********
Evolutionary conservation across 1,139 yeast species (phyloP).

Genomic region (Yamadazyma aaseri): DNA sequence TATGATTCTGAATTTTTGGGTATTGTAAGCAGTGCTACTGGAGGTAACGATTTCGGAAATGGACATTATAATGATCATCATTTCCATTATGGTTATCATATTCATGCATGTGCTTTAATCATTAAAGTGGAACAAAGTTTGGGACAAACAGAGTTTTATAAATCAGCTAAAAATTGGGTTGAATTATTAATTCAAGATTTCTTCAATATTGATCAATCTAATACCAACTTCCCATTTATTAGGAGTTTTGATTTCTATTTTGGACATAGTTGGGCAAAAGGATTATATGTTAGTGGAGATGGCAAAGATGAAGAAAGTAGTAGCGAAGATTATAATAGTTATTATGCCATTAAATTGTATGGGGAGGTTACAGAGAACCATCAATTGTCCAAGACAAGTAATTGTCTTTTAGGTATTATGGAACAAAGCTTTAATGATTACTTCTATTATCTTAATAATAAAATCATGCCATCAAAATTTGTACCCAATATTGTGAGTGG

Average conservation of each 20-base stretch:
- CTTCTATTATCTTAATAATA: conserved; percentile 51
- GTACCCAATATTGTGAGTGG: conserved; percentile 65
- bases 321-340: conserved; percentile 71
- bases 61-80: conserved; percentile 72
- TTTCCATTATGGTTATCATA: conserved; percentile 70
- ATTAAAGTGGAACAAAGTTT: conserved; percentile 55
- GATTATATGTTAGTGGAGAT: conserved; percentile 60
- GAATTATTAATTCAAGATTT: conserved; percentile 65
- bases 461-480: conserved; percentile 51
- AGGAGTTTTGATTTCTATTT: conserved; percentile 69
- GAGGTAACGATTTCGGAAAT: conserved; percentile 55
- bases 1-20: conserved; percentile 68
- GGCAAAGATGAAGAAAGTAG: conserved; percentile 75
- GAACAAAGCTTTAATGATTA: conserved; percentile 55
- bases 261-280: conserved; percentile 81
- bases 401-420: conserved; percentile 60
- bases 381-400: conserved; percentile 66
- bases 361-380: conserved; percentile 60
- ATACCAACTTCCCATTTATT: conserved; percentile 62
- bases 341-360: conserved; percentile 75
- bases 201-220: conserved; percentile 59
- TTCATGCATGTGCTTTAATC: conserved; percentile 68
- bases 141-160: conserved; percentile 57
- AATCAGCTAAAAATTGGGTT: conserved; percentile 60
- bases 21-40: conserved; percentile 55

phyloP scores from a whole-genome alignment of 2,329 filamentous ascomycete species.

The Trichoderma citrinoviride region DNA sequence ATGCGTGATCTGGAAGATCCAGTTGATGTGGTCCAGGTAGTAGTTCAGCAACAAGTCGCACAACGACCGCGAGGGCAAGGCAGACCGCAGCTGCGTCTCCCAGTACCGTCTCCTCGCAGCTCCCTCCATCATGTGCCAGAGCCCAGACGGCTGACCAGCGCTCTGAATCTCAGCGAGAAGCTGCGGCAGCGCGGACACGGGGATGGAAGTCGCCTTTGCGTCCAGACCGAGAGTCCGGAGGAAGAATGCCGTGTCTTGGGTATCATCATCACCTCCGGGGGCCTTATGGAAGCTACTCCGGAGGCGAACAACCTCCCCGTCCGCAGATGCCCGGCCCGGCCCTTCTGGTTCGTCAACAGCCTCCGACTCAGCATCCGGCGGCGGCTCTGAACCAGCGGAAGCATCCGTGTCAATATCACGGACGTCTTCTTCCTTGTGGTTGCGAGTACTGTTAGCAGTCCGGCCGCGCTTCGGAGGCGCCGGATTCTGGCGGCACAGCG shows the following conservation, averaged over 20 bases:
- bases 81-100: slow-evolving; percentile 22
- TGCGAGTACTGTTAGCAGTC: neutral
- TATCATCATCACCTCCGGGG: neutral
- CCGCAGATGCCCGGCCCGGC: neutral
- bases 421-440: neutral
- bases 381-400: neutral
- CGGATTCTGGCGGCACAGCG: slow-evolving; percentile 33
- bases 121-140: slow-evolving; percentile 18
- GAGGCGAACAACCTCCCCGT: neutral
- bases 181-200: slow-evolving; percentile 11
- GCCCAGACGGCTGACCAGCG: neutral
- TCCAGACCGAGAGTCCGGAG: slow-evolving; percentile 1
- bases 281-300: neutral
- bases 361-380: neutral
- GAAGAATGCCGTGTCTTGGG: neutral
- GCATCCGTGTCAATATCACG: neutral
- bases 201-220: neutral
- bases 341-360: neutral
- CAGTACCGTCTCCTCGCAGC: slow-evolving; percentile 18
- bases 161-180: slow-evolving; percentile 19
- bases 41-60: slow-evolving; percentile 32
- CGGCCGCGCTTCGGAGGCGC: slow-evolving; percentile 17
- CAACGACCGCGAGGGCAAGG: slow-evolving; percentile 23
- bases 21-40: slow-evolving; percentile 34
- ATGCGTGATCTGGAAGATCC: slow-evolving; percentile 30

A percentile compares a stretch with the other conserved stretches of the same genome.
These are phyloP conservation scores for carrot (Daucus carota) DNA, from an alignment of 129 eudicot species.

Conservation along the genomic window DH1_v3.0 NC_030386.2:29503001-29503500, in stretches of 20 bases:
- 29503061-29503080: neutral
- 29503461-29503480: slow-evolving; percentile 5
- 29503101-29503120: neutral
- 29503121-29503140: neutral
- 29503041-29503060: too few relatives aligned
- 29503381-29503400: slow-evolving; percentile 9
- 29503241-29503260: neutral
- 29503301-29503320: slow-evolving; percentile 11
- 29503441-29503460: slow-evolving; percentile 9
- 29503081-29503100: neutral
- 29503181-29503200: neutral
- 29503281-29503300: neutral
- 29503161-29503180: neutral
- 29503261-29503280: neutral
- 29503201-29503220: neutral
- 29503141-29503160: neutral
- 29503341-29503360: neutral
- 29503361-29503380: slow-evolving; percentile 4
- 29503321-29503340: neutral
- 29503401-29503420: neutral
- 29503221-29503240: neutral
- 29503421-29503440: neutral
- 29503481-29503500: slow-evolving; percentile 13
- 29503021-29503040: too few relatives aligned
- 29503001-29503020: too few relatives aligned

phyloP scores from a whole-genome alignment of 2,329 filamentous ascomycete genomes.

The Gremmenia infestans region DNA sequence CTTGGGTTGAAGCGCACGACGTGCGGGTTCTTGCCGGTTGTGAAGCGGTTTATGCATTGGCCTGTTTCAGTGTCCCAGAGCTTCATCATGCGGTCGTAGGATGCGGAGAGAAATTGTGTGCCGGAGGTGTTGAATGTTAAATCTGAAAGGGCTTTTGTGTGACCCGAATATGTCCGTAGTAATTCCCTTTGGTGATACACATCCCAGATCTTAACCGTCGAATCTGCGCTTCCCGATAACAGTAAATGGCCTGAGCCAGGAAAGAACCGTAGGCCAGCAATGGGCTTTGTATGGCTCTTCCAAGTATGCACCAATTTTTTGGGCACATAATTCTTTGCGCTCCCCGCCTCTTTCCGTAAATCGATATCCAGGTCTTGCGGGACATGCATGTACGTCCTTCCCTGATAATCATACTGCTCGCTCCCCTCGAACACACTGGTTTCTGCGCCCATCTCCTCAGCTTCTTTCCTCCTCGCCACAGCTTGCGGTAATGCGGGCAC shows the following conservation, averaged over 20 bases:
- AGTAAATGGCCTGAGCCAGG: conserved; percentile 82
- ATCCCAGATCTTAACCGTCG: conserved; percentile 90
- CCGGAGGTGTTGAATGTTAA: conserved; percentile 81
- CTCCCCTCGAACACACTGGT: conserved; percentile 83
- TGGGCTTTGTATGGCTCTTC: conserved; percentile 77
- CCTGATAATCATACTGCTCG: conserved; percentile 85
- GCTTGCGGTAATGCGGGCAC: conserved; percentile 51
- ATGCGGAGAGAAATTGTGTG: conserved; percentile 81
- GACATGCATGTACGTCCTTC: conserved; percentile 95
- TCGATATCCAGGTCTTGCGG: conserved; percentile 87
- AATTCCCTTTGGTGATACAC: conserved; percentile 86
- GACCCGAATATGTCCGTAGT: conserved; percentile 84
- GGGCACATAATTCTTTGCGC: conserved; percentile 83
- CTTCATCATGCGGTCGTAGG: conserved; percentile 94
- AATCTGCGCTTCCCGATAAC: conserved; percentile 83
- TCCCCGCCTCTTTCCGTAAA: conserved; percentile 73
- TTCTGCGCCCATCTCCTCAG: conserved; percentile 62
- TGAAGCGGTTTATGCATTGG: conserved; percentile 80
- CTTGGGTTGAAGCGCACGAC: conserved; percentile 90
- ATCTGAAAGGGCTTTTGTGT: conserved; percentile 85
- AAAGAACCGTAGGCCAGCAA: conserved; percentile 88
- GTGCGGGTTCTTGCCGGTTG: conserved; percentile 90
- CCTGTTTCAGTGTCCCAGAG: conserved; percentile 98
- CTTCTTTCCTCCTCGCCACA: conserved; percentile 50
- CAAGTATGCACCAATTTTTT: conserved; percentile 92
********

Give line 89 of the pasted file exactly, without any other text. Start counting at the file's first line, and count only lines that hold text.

- CTCCCCTCGAACACACTGGT: conserved; percentile 83